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  • Original article
  • Open Access

International tuberculosis research collaborations within Asia

  • 1, 2Email author,
  • 2,
  • 2 and
  • 1, 2
BMC Research Notes201710:462

  • Received: 27 November 2016
  • Accepted: 31 August 2017
  • Published:



Asia bears more than half the global tuberculosis (TB) burden. Economic development in the region has increased available funding for biomedical research and opportunity for collaboration. We explored the extent of international tuberculosis research collaborations between institutions within Asia.


We conducted a Pubmed search for all articles with tuberculosis in the title published during a 12 month period with at least one author affiliation listed in Asia, then identified international collaborations from institution websites and internet searches.


We identified 99 international collaborations involving an institution within Asia, of which only 8 (8.1%) were collaborations between Asian institutions. The remainder were with institutions outside of Asia.


The paucity of intra-Asian international research collaboration represents a lost opportunity to optimise regional research funding, capacity building and the development of an Asia-relevant TB research agenda.


  • Tuberculosis
  • Research
  • Asia


Asia has 58% of the global burden of TB and eight of the top ten high burden Multi-Drug Resistant TB countries [1]. Many countries in Asia have enjoyed periods of rapid economic growth in recent years and are now classified as middle/upper income countries [2]. Asian biomedical research investment tripled between 2004 and 2012 [3]. A number of respected Asian institutions have done significant TB research. Although there is enormous potential for international intra-Asian research collaboration, it was the perception of the authors that this was not occurring and we set out to examine this.


We identified institutions in Asia with a TB research program by performing a Pubmed search (17th April 2013) for all articles that contained the word “tuberculosis” in the title, had at least one institutional affiliation in Asia and were published between 1st April 2012 to 1st April 2013. For the purposes of this report “Asia” includes all countries in the WHO South-East Asia Region plus those in the WHO Western Pacific Region that lie in continental Asia (i.e. excluding Australasia and the Pacific nations) [4]. A list of Asian institutions with at least one TB research article was compiled. We identified international collaborations by performing a search of the institution website for evidence of TB collaborations originating from that institution and by a Google search of the institution name and the word “tuberculosis”. Collaborations within the same country in Asia were not included, in order to ensure a balanced comparison with the collaborations outside Asia (which by definition are all international).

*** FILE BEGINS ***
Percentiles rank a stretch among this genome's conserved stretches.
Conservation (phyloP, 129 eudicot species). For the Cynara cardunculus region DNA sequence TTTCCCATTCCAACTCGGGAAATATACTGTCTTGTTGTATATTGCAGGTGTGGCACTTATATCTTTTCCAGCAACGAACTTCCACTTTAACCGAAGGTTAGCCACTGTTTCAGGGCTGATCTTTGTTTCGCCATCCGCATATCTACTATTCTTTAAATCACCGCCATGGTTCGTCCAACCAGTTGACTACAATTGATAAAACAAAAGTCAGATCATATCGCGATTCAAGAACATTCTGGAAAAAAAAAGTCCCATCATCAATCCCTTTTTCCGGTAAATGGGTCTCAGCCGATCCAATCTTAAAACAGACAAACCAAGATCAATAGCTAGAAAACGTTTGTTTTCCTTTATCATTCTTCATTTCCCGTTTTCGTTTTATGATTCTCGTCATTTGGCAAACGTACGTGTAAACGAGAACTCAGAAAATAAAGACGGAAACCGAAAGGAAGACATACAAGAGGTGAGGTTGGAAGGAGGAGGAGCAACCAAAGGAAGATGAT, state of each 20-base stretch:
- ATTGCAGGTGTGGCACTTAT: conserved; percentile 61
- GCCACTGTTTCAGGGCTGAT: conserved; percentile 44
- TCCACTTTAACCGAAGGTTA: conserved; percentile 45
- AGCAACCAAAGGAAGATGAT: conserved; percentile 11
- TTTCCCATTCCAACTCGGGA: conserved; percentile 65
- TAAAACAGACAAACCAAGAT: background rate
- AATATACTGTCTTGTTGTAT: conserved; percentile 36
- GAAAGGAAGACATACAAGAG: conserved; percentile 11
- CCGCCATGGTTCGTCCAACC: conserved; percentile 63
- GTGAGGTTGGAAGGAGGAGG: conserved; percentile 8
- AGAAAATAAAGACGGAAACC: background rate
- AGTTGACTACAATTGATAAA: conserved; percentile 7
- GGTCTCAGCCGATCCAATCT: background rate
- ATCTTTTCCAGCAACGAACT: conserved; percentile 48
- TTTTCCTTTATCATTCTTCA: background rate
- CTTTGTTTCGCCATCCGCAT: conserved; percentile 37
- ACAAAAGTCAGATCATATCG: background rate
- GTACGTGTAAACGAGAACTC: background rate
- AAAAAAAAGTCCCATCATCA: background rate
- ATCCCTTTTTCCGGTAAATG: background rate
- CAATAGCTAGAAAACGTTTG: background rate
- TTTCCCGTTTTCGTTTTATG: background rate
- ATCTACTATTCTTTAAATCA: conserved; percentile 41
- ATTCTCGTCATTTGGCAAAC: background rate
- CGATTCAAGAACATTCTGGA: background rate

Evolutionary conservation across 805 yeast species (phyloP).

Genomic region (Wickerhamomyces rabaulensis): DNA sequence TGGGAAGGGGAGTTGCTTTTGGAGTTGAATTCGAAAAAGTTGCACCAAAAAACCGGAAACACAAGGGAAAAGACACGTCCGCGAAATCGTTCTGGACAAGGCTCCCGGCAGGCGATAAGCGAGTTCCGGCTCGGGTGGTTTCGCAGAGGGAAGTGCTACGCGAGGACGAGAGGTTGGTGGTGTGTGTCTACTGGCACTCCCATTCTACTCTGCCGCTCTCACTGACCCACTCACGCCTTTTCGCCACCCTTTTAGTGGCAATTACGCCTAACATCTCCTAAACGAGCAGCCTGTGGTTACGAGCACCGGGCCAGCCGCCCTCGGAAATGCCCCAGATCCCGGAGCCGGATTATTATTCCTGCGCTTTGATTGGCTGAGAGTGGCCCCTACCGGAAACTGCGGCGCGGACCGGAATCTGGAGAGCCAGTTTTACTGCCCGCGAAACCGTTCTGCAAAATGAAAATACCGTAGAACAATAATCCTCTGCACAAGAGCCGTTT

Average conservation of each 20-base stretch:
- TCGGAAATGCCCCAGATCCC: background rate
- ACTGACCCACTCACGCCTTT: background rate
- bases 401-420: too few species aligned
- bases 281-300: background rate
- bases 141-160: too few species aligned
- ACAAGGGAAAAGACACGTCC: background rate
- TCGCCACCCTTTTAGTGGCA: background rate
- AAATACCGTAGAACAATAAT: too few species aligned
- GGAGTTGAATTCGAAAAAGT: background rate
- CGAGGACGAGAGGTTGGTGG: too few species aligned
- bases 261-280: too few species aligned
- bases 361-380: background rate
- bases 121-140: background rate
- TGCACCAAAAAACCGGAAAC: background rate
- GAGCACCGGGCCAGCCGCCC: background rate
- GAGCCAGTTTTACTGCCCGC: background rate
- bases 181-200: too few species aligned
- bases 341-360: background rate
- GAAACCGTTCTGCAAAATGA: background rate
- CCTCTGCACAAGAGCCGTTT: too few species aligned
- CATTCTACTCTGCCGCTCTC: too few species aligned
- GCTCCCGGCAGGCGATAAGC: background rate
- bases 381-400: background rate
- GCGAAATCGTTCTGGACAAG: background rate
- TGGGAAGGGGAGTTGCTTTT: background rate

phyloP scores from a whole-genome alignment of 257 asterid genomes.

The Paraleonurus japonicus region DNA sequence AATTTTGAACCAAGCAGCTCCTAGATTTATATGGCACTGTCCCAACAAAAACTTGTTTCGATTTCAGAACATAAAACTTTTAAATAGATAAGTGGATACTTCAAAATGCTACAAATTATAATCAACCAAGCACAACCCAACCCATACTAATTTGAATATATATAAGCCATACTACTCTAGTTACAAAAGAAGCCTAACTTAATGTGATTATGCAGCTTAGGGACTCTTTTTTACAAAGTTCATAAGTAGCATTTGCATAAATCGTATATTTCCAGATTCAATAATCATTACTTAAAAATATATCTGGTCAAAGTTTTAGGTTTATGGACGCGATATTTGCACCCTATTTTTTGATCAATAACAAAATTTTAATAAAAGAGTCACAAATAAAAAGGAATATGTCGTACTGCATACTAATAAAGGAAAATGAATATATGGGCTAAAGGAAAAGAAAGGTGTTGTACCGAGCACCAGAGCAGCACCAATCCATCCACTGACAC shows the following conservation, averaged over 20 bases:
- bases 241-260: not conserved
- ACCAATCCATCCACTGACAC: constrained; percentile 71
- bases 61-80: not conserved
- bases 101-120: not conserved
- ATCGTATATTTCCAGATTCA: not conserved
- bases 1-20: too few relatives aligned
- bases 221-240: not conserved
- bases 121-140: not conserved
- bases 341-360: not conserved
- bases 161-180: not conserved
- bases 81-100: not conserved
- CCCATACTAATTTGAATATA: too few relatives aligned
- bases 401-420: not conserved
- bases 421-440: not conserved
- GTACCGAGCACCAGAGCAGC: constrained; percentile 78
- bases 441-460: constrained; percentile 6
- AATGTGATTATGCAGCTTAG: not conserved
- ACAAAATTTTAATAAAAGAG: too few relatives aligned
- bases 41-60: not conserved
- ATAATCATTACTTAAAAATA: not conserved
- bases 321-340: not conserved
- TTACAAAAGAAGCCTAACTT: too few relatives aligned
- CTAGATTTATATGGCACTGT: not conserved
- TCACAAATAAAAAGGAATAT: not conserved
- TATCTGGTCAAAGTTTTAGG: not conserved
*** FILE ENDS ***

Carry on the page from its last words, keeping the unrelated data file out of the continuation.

Collaborations were classified as “Clinical”, “Basic Science” or “Other”. Collaborations could be in more than one category. Within Clinical, collaborations were defined as: Clinical Trials; Clinical Observational Studies or Epidemiology. Within Basic Science, collaborations were defined as: Pathogenesis; Diagnostics; Vaccine Development or Drug Development, depending on the focus of the collaboration. Training and Logistical support collaborations were defined as any collaboration to support research but not directly involving research. Funding sources were not considered collaborating institutions unless there was evidence of direct academic involvement.


Of 3439 articles published from 1st April 2012 to 1st April 2013 with the word tuberculosis in the title, 1082 listed at least one affiliated institution in Asia. The search of these affiliating institutions websites and further Google searches identified 66 institutions in Asia that had evidence of a TB research collaboration with one or more international institutions (within or outside Asia). These 66 organisations were involved in 99 cross-border collaborations, of which 8 were in Asia, 47 in North America, 36 in Europe, 6 in Australasia and 2 in Africa. The geographic distribution of Asian institutions involved in international TB collaboration was as follows: 23 institutions in India, 12 in China, 4 in Vietnam, 3 in Nepal, 3 in the Philippines, 3 in Thailand, 3 in Indonesia, 3 in Japan, 3 in Republic of Korea, 2 in Cambodia, 2 in Singapore, 2 in Taiwan, 1 in Bangladesh, 1 in Malaysia and 1 in Myanmar. These sites collaborated with institutions in the following countries outside Asia: 20 institutions in the USA, 5 in Switzerland, 5 in UK, 3 in France, 3 in Australia, 3 in Sweden, 2 in Canada, 2 in Germany, 2 in South Africa, 1 in Belgium, 1 in the Netherlands, 1 in Guadeloupe, 1 in Portugal and 1 in Spain. Of the total of 99 individual collaborations identified, 8 were collaborations between Asian institutions and 91 were with institutions outside Asia (Figs. 1, 2). Of the 8 collaborations within Asia, 2 involved clinical trials, 2 involved observational studies, 4 involved epidemiology, 2 involved pathogenesis studies, 2 involved diagnostics, 1 involved drug development, and 1 involved training and logistical support. Of the 91 collaborations between Asian and non-Asian institutions, 17 involved clinical trials, 26 involved observational studies, 10 involved epidemiology, 18 involved pathogenesis studies, 15 involved diagnostics, 5 involved vaccine development, 23 involved drug development, and 11 involved training and logistical support. Note each collaboration may span more than one category. A breakdown of research collaborations by category is shown in Table 1.